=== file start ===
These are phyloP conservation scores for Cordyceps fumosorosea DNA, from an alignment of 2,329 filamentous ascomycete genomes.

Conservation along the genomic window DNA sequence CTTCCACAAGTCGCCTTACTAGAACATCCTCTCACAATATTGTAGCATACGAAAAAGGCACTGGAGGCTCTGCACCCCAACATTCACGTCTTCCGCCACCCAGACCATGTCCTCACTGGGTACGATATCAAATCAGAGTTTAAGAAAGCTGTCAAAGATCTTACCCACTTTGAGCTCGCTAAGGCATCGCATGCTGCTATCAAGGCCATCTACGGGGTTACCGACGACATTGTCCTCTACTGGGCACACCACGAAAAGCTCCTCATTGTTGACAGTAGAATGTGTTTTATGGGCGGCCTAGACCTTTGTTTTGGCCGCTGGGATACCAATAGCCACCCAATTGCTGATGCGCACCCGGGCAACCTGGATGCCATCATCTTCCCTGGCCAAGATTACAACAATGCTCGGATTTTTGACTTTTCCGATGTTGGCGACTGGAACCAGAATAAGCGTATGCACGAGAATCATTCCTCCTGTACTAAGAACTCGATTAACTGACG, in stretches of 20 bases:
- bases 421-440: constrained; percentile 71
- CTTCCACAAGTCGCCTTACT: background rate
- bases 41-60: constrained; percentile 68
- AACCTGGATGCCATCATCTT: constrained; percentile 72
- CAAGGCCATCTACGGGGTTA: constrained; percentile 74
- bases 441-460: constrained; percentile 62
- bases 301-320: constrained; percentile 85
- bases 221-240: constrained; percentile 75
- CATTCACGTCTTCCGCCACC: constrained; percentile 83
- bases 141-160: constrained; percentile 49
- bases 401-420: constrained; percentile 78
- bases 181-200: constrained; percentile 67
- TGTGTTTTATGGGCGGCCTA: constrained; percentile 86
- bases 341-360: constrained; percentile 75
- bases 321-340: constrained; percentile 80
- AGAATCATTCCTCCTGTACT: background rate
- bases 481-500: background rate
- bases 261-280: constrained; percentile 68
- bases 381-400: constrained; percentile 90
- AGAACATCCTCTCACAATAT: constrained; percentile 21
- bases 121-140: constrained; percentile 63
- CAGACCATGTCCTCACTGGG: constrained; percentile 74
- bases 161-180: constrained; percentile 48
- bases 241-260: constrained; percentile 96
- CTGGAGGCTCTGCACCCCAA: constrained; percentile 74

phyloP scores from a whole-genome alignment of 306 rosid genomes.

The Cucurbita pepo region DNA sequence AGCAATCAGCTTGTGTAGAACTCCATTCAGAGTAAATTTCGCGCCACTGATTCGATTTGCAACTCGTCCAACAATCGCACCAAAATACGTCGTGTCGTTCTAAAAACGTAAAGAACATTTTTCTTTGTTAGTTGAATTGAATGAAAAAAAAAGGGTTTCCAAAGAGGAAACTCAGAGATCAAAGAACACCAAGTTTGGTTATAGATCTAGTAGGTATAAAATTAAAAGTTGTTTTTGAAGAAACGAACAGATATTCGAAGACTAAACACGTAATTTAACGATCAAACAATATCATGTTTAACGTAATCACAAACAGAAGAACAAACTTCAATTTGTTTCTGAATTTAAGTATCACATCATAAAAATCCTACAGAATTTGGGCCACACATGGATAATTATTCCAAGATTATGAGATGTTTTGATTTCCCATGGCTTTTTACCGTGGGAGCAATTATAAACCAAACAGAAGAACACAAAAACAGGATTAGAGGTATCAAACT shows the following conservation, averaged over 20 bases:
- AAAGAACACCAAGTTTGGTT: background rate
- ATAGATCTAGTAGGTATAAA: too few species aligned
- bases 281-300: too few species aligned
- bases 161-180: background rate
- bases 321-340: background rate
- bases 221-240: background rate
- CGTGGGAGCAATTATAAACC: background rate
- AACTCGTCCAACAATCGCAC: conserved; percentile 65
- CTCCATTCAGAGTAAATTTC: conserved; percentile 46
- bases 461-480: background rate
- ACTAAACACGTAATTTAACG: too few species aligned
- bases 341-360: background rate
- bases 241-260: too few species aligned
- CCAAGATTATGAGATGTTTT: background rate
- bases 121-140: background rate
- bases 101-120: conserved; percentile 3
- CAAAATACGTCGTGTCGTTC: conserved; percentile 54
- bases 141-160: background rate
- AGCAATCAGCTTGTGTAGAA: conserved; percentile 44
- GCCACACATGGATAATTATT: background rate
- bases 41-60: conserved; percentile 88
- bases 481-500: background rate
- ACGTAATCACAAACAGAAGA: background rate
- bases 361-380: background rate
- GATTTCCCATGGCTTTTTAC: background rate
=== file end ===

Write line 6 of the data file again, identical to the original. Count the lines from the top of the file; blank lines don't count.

- AACCTGGATGCCATCATCTT: constrained; percentile 72